Munga-Thirri National Park, also known as the Simpson Desert, spans 1,012,000 hectares in the arid outback, making it Queensland’s largest protected area.
Parallel wind-blown sand dunes dominate the striking landscape. Some dunes extend 200 kilometres and reach 90 metres high. Saltpans and gibber-ironstone flats occupy interdunal areas. More than 180 species of birds, including the Eyrean grasswren, and numerous mammals and reptiles live in the park.
Wildflowers are prolific after good rains. Along your way, visit Big Red, the largest sand dune just east of the park boundary. At Poeppels Corner, attempt to stand in two states and a territory at once. Camp and admire the expansive night sky and make sure you take binoculars and a camera!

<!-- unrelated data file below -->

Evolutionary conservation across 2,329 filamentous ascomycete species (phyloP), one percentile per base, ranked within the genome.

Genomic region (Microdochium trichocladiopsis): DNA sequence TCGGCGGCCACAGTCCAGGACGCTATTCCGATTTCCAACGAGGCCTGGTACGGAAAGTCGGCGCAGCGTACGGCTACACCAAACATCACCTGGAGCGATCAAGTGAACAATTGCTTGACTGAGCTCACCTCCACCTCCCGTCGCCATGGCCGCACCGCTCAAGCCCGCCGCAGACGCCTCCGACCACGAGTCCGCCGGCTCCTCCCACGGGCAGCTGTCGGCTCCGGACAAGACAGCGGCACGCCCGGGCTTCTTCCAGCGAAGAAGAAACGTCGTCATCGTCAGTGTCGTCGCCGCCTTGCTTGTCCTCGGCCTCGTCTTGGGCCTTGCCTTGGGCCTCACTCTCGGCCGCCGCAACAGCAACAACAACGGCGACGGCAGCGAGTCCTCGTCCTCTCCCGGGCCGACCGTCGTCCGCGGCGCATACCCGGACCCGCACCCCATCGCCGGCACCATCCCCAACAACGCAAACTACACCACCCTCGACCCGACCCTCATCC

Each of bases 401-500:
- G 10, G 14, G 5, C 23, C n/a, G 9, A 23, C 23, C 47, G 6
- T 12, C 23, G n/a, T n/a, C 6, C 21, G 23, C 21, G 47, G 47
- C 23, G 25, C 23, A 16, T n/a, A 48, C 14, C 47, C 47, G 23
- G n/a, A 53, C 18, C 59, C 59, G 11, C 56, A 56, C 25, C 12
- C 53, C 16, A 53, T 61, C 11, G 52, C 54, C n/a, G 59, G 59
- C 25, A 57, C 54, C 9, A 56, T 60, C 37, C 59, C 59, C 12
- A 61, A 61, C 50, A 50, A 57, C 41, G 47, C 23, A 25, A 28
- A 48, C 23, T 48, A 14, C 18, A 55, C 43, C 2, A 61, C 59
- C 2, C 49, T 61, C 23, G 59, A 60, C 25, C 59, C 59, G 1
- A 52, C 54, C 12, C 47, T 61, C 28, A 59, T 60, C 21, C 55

This park is extremely remote and visitors need to be self-reliant, well-prepared and experienced in remote outback travel. The park closed from 1 December to 15 March due to extreme summer temperatures of 40 to 50 degrees celsius.